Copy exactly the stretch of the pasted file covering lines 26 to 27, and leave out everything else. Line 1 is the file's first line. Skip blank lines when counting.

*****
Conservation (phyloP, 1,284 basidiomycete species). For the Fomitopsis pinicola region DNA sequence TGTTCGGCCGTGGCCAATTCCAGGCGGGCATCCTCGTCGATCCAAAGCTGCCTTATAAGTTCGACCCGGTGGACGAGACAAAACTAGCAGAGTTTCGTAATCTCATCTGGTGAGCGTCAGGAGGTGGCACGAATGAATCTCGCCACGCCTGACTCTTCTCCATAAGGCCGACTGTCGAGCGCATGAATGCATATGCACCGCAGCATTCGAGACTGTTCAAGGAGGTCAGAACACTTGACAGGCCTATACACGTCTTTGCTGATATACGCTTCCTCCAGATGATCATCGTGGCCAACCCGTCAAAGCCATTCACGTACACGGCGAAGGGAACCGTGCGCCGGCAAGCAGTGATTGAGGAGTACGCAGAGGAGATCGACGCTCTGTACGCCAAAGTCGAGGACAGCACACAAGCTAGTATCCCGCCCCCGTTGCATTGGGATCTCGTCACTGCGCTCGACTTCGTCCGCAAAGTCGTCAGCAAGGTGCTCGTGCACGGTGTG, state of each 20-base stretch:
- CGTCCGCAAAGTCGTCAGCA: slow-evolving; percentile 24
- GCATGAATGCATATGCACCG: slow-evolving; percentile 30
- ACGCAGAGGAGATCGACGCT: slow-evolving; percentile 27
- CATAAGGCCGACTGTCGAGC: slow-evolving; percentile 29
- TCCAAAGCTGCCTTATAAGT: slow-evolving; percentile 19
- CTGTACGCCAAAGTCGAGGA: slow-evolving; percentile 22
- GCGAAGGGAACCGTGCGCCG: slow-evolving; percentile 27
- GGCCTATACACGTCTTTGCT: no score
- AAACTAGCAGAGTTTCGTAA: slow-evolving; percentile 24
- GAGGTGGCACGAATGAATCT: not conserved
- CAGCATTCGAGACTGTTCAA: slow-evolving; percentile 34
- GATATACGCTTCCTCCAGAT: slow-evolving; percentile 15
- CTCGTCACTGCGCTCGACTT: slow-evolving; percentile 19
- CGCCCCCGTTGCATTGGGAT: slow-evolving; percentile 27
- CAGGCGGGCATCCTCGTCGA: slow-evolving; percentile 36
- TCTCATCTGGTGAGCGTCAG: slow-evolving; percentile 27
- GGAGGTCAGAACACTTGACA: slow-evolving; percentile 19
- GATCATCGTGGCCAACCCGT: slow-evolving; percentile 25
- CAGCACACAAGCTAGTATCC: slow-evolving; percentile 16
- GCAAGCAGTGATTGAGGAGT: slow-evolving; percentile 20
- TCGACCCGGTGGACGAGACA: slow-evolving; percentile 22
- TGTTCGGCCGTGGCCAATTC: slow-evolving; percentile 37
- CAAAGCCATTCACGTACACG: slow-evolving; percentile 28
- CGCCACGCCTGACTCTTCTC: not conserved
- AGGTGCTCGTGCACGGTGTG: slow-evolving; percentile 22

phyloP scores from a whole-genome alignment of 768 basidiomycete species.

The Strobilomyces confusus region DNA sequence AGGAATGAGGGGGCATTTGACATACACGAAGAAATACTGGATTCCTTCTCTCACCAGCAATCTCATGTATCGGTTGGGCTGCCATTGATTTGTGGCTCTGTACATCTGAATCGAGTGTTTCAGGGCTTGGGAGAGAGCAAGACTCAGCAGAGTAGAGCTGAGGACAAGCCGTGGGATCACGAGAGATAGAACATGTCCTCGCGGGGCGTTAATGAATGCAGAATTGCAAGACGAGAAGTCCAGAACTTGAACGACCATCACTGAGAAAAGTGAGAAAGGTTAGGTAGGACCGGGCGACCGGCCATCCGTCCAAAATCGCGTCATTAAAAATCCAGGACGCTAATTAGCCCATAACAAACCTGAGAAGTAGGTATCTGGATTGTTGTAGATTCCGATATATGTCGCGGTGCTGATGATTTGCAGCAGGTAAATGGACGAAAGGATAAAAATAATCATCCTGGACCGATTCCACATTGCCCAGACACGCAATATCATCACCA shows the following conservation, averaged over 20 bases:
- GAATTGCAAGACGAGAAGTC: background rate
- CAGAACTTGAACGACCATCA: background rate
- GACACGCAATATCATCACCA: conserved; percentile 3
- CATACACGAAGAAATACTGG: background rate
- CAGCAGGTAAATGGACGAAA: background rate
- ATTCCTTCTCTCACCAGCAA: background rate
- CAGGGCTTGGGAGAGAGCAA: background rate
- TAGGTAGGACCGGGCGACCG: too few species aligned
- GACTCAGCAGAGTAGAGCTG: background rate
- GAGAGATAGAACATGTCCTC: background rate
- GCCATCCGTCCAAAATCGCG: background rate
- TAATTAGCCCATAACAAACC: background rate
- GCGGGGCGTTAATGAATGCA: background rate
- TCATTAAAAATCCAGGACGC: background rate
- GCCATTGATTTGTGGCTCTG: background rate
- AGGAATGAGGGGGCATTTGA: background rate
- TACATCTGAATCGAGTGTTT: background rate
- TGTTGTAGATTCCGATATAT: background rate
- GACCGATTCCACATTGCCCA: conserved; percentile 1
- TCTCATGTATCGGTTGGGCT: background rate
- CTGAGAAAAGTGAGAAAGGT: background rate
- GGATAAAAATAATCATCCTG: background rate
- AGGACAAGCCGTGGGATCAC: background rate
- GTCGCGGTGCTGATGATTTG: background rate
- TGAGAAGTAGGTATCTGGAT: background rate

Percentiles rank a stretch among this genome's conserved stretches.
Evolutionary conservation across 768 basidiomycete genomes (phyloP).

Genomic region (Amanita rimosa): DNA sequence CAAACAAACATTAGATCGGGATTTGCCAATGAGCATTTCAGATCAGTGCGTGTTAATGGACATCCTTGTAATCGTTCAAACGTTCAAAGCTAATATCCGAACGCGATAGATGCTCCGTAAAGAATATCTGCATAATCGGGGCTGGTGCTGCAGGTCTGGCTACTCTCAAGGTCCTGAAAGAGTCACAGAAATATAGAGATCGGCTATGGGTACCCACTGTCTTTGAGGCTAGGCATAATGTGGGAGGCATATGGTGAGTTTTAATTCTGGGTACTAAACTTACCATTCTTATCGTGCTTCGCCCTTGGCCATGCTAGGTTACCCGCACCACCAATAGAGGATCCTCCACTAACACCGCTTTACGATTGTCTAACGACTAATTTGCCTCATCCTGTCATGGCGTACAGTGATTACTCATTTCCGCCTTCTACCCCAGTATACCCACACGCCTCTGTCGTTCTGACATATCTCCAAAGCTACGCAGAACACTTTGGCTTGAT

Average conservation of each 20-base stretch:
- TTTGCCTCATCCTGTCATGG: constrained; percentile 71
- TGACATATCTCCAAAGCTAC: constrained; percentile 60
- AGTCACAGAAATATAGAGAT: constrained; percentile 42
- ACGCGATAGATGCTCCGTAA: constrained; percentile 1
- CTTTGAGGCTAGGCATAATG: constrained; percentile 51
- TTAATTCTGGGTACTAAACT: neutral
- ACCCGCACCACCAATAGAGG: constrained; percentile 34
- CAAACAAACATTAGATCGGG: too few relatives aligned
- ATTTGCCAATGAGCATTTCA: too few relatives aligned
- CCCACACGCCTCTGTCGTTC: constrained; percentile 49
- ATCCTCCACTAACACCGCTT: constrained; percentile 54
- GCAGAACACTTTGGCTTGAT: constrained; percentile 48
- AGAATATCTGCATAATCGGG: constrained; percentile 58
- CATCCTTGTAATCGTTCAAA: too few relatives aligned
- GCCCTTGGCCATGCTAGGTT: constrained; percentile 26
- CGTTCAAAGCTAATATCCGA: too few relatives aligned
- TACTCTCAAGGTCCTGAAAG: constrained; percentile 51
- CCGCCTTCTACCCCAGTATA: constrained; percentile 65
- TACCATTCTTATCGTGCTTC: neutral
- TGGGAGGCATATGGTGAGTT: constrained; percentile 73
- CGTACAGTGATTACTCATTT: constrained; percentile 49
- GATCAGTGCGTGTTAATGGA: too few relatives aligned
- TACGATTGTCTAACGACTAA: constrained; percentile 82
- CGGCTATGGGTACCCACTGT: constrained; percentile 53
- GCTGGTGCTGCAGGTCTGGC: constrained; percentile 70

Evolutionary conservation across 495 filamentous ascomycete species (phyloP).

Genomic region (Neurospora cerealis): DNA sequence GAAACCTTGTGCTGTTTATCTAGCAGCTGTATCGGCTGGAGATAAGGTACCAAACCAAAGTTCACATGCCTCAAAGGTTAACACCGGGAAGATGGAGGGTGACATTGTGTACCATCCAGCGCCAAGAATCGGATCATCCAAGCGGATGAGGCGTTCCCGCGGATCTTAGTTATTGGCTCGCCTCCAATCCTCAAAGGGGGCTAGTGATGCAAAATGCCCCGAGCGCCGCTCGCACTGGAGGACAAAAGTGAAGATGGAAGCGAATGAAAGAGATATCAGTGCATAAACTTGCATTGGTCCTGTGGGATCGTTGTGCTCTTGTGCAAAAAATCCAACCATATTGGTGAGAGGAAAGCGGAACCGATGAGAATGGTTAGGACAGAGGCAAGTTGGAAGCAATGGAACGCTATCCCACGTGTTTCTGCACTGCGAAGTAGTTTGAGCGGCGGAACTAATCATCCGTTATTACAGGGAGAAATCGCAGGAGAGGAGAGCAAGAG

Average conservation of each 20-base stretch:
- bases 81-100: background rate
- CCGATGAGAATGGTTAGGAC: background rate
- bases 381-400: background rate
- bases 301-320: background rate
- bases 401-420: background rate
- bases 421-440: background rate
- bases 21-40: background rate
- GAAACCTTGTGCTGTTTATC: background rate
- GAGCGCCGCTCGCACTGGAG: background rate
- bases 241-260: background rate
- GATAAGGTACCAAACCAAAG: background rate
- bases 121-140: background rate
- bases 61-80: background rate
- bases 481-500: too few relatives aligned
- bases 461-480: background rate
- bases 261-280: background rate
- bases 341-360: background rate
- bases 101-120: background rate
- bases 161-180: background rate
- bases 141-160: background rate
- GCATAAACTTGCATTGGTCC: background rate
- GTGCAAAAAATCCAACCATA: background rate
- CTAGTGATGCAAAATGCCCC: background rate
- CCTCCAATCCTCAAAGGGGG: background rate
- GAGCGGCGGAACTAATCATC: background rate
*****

- AGGTGCTCGTGCACGGTGTG: slow-evolving; percentile 22

phyloP scores from a whole-genome alignment of 768 basidiomycete species.